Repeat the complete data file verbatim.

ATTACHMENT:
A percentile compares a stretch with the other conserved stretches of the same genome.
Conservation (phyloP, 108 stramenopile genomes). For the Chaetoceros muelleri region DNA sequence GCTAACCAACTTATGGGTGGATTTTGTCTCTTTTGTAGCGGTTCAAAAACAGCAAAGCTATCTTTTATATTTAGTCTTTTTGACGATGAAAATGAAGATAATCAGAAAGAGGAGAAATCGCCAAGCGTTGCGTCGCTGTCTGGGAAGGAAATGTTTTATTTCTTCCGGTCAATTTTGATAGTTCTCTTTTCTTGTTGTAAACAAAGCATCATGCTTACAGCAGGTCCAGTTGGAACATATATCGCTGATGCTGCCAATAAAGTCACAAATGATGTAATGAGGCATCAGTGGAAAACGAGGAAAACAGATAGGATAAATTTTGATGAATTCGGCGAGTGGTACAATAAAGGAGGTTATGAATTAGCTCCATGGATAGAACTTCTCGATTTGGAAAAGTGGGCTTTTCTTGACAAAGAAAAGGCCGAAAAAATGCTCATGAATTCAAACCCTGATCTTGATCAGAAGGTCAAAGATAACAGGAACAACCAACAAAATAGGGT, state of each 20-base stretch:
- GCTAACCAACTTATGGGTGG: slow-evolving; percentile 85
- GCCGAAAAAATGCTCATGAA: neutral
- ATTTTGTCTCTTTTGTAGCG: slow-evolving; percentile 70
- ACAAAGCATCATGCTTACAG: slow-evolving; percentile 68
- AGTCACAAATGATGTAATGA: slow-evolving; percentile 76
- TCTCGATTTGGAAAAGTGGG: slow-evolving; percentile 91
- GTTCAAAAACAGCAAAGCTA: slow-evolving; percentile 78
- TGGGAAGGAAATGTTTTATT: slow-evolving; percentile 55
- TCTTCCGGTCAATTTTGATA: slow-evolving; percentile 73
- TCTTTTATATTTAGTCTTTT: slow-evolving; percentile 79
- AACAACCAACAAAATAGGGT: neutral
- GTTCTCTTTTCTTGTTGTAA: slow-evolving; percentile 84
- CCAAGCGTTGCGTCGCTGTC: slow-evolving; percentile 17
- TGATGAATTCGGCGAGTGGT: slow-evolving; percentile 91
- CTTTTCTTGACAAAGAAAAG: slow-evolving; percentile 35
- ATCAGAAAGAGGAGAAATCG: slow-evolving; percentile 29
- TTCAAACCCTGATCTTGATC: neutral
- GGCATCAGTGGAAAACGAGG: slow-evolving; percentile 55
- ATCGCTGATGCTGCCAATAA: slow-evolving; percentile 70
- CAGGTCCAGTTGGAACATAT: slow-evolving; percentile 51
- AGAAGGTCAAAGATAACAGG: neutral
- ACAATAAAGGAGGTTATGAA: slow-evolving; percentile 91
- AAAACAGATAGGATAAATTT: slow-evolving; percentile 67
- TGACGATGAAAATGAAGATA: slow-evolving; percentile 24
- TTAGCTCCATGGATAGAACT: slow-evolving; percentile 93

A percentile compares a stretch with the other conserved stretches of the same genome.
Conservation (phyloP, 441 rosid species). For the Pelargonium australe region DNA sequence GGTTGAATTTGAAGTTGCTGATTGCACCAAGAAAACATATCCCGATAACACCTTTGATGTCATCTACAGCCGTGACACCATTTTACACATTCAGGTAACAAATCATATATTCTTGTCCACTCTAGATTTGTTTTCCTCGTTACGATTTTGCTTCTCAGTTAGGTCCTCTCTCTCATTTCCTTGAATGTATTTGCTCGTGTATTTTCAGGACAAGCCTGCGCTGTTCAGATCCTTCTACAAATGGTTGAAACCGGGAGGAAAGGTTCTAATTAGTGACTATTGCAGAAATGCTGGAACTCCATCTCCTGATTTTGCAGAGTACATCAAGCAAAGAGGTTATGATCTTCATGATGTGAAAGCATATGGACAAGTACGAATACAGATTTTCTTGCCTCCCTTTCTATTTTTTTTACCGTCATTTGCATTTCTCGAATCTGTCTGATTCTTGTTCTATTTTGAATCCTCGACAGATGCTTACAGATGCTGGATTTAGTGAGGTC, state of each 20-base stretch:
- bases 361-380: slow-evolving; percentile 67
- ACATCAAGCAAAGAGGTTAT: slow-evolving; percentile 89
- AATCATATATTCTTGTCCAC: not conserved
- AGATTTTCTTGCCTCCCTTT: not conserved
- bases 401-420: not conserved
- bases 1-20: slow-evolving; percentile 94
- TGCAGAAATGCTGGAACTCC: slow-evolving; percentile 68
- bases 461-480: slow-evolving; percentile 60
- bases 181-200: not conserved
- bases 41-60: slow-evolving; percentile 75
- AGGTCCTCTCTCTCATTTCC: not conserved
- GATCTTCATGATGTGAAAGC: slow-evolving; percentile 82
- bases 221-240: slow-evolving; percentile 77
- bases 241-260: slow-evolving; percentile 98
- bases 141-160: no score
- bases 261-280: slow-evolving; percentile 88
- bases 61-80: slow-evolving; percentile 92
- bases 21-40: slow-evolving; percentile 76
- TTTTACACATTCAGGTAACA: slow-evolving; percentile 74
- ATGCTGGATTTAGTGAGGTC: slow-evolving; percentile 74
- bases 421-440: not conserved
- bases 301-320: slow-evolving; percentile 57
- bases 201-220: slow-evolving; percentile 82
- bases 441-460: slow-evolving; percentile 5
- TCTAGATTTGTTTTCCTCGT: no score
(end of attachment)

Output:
A percentile compares a stretch with the other conserved stretches of the same genome.
Conservation (phyloP, 108 stramenopile genomes). For the Chaetoceros muelleri region DNA sequence GCTAACCAACTTATGGGTGGATTTTGTCTCTTTTGTAGCGGTTCAAAAACAGCAAAGCTATCTTTTATATTTAGTCTTTTTGACGATGAAAATGAAGATAATCAGAAAGAGGAGAAATCGCCAAGCGTTGCGTCGCTGTCTGGGAAGGAAATGTTTTATTTCTTCCGGTCAATTTTGATAGTTCTCTTTTCTTGTTGTAAACAAAGCATCATGCTTACAGCAGGTCCAGTTGGAACATATATCGCTGATGCTGCCAATAAAGTCACAAATGATGTAATGAGGCATCAGTGGAAAACGAGGAAAACAGATAGGATAAATTTTGATGAATTCGGCGAGTGGTACAATAAAGGAGGTTATGAATTAGCTCCATGGATAGAACTTCTCGATTTGGAAAAGTGGGCTTTTCTTGACAAAGAAAAGGCCGAAAAAATGCTCATGAATTCAAACCCTGATCTTGATCAGAAGGTCAAAGATAACAGGAACAACCAACAAAATAGGGT, state of each 20-base stretch:
- GCTAACCAACTTATGGGTGG: slow-evolving; percentile 85
- GCCGAAAAAATGCTCATGAA: neutral
- ATTTTGTCTCTTTTGTAGCG: slow-evolving; percentile 70
- ACAAAGCATCATGCTTACAG: slow-evolving; percentile 68
- AGTCACAAATGATGTAATGA: slow-evolving; percentile 76
- TCTCGATTTGGAAAAGTGGG: slow-evolving; percentile 91
- GTTCAAAAACAGCAAAGCTA: slow-evolving; percentile 78
- TGGGAAGGAAATGTTTTATT: slow-evolving; percentile 55
- TCTTCCGGTCAATTTTGATA: slow-evolving; percentile 73
- TCTTTTATATTTAGTCTTTT: slow-evolving; percentile 79
- AACAACCAACAAAATAGGGT: neutral
- GTTCTCTTTTCTTGTTGTAA: slow-evolving; percentile 84
- CCAAGCGTTGCGTCGCTGTC: slow-evolving; percentile 17
- TGATGAATTCGGCGAGTGGT: slow-evolving; percentile 91
- CTTTTCTTGACAAAGAAAAG: slow-evolving; percentile 35
- ATCAGAAAGAGGAGAAATCG: slow-evolving; percentile 29
- TTCAAACCCTGATCTTGATC: neutral
- GGCATCAGTGGAAAACGAGG: slow-evolving; percentile 55
- ATCGCTGATGCTGCCAATAA: slow-evolving; percentile 70
- CAGGTCCAGTTGGAACATAT: slow-evolving; percentile 51
- AGAAGGTCAAAGATAACAGG: neutral
- ACAATAAAGGAGGTTATGAA: slow-evolving; percentile 91
- AAAACAGATAGGATAAATTT: slow-evolving; percentile 67
- TGACGATGAAAATGAAGATA: slow-evolving; percentile 24
- TTAGCTCCATGGATAGAACT: slow-evolving; percentile 93

A percentile compares a stretch with the other conserved stretches of the same genome.
Conservation (phyloP, 441 rosid species). For the Pelargonium australe region DNA sequence GGTTGAATTTGAAGTTGCTGATTGCACCAAGAAAACATATCCCGATAACACCTTTGATGTCATCTACAGCCGTGACACCATTTTACACATTCAGGTAACAAATCATATATTCTTGTCCACTCTAGATTTGTTTTCCTCGTTACGATTTTGCTTCTCAGTTAGGTCCTCTCTCTCATTTCCTTGAATGTATTTGCTCGTGTATTTTCAGGACAAGCCTGCGCTGTTCAGATCCTTCTACAAATGGTTGAAACCGGGAGGAAAGGTTCTAATTAGTGACTATTGCAGAAATGCTGGAACTCCATCTCCTGATTTTGCAGAGTACATCAAGCAAAGAGGTTATGATCTTCATGATGTGAAAGCATATGGACAAGTACGAATACAGATTTTCTTGCCTCCCTTTCTATTTTTTTTACCGTCATTTGCATTTCTCGAATCTGTCTGATTCTTGTTCTATTTTGAATCCTCGACAGATGCTTACAGATGCTGGATTTAGTGAGGTC, state of each 20-base stretch:
- bases 361-380: slow-evolving; percentile 67
- ACATCAAGCAAAGAGGTTAT: slow-evolving; percentile 89
- AATCATATATTCTTGTCCAC: not conserved
- AGATTTTCTTGCCTCCCTTT: not conserved
- bases 401-420: not conserved
- bases 1-20: slow-evolving; percentile 94
- TGCAGAAATGCTGGAACTCC: slow-evolving; percentile 68
- bases 461-480: slow-evolving; percentile 60
- bases 181-200: not conserved
- bases 41-60: slow-evolving; percentile 75
- AGGTCCTCTCTCTCATTTCC: not conserved
- GATCTTCATGATGTGAAAGC: slow-evolving; percentile 82
- bases 221-240: slow-evolving; percentile 77
- bases 241-260: slow-evolving; percentile 98
- bases 141-160: no score
- bases 261-280: slow-evolving; percentile 88
- bases 61-80: slow-evolving; percentile 92
- bases 21-40: slow-evolving; percentile 76
- TTTTACACATTCAGGTAACA: slow-evolving; percentile 74
- ATGCTGGATTTAGTGAGGTC: slow-evolving; percentile 74
- bases 421-440: not conserved
- bases 301-320: slow-evolving; percentile 57
- bases 201-220: slow-evolving; percentile 82
- bases 441-460: slow-evolving; percentile 5
- TCTAGATTTGTTTTCCTCGT: no score